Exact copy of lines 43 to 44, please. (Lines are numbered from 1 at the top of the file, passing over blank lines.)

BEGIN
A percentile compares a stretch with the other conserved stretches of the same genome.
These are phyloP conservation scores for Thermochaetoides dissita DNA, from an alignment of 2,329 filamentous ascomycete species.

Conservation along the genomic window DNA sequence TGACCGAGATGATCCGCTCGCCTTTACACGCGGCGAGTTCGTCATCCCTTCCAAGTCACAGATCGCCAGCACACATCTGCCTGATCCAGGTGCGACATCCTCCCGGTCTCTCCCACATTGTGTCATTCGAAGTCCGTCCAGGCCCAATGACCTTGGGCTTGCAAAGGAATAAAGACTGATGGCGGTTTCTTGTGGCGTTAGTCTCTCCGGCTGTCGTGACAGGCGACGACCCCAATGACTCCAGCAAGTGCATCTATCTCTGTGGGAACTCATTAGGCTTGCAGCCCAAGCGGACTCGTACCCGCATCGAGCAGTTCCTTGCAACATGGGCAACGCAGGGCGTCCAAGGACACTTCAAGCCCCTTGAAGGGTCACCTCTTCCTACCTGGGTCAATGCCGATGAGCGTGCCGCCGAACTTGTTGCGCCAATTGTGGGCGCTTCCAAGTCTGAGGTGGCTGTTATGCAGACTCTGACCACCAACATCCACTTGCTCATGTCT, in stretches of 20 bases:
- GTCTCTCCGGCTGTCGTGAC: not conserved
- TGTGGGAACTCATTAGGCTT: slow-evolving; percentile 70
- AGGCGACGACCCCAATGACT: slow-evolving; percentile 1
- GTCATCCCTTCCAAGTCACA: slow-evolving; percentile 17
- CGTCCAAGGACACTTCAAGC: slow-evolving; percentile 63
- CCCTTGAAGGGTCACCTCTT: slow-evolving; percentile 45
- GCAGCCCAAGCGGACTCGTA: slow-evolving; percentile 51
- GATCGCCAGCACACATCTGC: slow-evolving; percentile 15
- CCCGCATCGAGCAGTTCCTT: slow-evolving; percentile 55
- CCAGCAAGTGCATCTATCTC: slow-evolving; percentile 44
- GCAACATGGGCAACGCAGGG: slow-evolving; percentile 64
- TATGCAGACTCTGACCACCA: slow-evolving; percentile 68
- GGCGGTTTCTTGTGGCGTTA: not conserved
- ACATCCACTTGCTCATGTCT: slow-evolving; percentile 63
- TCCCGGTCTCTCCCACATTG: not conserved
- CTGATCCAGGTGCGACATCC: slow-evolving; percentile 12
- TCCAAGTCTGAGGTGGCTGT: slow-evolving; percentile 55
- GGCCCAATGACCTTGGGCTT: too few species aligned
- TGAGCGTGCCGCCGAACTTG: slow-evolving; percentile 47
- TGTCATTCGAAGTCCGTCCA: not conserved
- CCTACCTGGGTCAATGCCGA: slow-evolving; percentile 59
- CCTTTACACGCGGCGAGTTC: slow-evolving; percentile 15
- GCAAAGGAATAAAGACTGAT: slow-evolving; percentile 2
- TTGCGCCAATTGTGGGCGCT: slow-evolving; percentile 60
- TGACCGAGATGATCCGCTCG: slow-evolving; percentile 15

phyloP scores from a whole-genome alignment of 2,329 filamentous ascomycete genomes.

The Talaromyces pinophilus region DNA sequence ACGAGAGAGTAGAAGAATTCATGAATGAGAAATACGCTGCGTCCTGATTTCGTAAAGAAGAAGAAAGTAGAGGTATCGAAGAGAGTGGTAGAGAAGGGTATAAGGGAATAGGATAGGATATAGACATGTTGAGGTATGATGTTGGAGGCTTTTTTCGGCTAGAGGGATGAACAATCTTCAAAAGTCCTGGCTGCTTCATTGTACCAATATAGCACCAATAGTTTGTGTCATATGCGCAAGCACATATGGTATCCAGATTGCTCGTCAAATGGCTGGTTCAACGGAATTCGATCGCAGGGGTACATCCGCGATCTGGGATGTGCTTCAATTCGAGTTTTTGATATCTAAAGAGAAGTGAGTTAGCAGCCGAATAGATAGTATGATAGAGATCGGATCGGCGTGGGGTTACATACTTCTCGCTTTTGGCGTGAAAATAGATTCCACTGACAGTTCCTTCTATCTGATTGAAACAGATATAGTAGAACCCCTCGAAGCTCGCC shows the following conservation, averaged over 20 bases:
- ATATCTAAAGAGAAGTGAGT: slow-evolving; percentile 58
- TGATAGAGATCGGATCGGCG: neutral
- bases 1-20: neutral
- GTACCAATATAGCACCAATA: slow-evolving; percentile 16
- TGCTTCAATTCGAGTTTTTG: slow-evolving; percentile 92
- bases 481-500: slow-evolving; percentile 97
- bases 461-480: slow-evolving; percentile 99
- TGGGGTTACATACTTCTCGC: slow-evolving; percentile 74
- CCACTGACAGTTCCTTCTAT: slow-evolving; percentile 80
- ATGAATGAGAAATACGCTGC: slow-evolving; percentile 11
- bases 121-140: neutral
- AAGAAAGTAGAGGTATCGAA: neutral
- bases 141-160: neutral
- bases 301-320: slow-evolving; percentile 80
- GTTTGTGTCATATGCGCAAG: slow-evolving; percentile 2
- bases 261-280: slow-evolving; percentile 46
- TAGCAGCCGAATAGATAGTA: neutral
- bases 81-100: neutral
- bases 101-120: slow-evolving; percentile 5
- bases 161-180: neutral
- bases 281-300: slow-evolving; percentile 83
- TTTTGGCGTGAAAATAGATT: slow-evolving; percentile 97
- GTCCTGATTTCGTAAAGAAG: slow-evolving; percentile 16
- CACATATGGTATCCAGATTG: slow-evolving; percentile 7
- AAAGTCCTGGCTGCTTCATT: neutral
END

- bases 141-160: neutral
- bases 301-320: slow-evolving; percentile 80